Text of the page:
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Another Expert Agrees With Dark Comet Theory

February 21, 2013 – 11:31 am | No Comment

Astronomer David Asher (from Armagh University) has agreed with Bill Napier and Janaki Wickramasinghe (Cardiff University) that “dark comets” are real and dangerous.
The following quotes are from a paper by Napier and Asher published in Astronomy & Geophysics.
http://star.arm.ac.uk/preprints/2009/539.pdf

We know that about one bright comet (of absolute magnitude as bright as 7, comparable to Halley’s Comet) arrives in the visibility zone (perihelion q<5AU, say) each year from the Oort cloud. It seems to be securely established that ~1–2% of these are captured into Halleytype (HT) orbits. The dynamical lifetime of a body in such an orbit can be estimated, from which the expected number of HT comets is perhaps ~3000. The actual number of active HT comets is ~25. This discrepancy of at least two powers of 10 in the expected impact rate from comets as deduced from this theoretical argument on the one hand, and observations on the other, is …

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Home » Survivalism

Ham Radio is on the only post-SHTF communication option

Submitted by on February 2, 2013 – 3:07 pmNo Comment

With the presumption that throughout your region all electricity is off, how will people communicate?

Cell towers need electricity
Land lines might not need electricity at home if  they are the non-cordless, but the phone system itself needs electricity
TV and radio need electricity to broadcast
Police, military and emergency services depend on electricity to communicate

For local communications you have the options of walkie-talkies and CB radios, but they are only good for a few miles. That’s great for contacting local friends and relatives, and well-worth having, but won’t help you learn what is going on elsewhere.

Amateur radio (aka HAM radio) is the only remaining method for long-distance communications. So, in anticipation of needing this, your choices are:

1) Get a license and gear
2) Get a license and use someone else’s occasionally
3) Get to know those who have the gear

Where all these choices meet is joining a local enthusiast’s society. At the very least you should be able to get to know the folk with the right gear, and know where they are located.

The best rigs require electricity, so you would need some sort of large battery backup system to run it. Otherwise smaller systems are handheld and battery operated (pic below), and there also setups you can run from a vehicle.

This from Prepper Resources:

You may be thinking that you won’t need a license if T-SHTF, and that you’ll just buy a Ham radio and use it when the time comes.  You can do that but like other survival skills you need to practice in order to be proficient.  You will need experience in the use of the radio, building antennas, Morse Code and fine tuning of frequencies.  By getting an Amateur Radio License you can also network with other Hams and become familiar with “Best practices” in Ham operation.  Hams are well versed in making home made antennas that work better then commercial antennas and even building radios.  These are skills that can be learned but it does take time.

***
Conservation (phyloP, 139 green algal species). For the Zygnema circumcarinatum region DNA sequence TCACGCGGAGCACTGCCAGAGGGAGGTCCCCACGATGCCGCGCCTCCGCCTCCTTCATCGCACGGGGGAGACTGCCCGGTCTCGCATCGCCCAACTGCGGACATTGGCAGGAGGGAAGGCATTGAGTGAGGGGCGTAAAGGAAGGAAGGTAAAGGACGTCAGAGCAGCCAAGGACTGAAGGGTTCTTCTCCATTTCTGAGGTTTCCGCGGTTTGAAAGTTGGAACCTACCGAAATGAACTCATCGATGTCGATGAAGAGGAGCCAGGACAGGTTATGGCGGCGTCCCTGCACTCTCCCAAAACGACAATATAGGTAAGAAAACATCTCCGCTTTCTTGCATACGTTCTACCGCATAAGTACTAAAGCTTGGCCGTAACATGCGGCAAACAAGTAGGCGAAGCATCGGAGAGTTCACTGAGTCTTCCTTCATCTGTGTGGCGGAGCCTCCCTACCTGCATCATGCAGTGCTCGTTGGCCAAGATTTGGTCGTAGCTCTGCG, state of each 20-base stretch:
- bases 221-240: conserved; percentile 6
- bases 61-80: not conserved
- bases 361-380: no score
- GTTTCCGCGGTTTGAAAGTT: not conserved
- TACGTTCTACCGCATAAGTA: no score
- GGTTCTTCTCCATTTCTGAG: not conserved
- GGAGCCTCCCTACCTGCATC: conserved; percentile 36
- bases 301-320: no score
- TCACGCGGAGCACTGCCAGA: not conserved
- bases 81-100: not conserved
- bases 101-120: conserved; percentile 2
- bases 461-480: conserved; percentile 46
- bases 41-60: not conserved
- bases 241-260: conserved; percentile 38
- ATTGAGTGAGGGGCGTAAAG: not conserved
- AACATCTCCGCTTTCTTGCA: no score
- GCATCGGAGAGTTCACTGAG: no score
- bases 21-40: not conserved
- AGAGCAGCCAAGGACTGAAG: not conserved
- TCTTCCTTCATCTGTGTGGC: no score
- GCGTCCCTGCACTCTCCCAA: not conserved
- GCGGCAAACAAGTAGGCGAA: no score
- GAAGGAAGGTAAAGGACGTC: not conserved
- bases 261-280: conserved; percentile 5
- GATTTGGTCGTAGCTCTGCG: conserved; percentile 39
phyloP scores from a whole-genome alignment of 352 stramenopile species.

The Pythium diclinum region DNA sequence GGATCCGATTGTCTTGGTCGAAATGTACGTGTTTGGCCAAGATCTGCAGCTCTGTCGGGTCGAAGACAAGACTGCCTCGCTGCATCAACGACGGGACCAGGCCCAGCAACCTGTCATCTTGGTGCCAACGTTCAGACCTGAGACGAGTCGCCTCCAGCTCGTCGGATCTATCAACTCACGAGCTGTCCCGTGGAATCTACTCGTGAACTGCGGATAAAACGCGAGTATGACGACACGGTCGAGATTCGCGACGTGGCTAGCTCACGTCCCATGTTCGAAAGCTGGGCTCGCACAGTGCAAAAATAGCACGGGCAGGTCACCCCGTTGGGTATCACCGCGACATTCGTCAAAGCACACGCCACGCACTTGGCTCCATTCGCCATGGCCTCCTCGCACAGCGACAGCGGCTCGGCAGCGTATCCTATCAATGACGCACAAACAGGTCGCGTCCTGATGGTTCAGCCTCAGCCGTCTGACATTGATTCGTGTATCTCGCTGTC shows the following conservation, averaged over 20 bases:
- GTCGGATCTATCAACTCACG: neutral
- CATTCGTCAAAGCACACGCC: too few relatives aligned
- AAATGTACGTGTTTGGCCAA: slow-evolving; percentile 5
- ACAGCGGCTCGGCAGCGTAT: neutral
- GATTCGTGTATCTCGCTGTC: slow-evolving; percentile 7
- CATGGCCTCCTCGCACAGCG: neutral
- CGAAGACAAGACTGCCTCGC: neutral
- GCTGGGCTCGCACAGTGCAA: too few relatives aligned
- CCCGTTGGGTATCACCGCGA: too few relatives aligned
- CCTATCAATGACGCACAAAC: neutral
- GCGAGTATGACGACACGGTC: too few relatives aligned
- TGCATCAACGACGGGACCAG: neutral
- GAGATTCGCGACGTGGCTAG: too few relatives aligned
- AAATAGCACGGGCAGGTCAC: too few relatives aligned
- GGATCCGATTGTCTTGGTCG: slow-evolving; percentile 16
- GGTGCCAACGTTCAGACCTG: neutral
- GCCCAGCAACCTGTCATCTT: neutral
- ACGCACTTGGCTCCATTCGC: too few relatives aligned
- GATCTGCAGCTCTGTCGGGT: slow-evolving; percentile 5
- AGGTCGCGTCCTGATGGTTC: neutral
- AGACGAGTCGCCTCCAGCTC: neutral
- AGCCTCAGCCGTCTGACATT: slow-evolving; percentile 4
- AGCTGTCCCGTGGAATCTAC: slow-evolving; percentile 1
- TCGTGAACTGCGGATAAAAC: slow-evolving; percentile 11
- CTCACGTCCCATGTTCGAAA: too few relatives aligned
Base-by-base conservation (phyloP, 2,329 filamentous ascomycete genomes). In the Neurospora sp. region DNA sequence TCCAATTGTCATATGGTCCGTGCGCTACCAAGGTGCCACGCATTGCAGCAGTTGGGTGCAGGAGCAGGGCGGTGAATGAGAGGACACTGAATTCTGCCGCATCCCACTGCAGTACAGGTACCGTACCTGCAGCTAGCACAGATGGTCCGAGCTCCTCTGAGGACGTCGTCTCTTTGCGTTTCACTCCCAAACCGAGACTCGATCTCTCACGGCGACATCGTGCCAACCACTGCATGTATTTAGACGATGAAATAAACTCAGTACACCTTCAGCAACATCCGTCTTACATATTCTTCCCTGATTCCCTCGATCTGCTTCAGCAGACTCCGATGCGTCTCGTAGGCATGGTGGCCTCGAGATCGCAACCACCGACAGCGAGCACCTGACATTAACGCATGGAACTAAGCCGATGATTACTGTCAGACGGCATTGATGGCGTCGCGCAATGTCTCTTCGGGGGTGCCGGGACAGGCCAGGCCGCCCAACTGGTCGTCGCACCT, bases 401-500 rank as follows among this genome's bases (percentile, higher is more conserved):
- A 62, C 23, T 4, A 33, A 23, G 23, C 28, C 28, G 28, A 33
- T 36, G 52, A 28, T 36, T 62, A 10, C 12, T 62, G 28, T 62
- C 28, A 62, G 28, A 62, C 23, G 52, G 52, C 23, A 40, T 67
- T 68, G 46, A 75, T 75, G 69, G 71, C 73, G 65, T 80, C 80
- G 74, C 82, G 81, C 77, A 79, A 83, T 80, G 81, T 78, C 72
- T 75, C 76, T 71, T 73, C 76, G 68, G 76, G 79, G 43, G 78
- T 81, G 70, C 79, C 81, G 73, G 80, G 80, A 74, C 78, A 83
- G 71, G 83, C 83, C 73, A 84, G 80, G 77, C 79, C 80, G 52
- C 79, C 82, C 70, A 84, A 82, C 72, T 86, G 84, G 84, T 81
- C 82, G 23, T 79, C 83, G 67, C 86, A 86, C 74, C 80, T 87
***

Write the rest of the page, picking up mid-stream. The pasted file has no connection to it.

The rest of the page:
A Ham radio operator can function effectively without the use of any other equipment, even though operators do frequently use repeaters on a day to day basis.  Another great aspect of Ham radio is this: you can do more then use voice communication.  Morse Code is a common form of communication in Ham radio.  Also operators commonly utilize “packet radio”.  Packet radio allows transmission of photos, video, and text.  The text was the predecessor to email.  Yes indeed, Ham radio operators were using email before you were and all these forms of communications are available with just a radio.

Ham radios are versatile and can be base stations located in your home with high output power, mobile mounted in a vehicle with moderate output power, or portable small handheld radios with low power output that can be carried anywhere.

After T-SHTF communication will be difficult but needed.  Land lines, cell phones, email, instant messaging, and the internet will be lost but Ham Radio will still be there.  When natural disasters like Katrina or Sandy strike, Ham Radio is there to allow emergency personnel to communicate because the normal communications channels are lost.  When the government can’t communicate with each other during disaster, who do they call for help?  Amateur radio operators, because they know amateur radio is there and works when all other forms of communications fail.  That leads me to believe that after T-SHTF, Ham Radio will be the only form of communication available.

Finally, make sure you have a battery-operated radio that can receive shortwave – certainly someone, somewhere will be transmitting over those frequencies, and they can travel around the globe.

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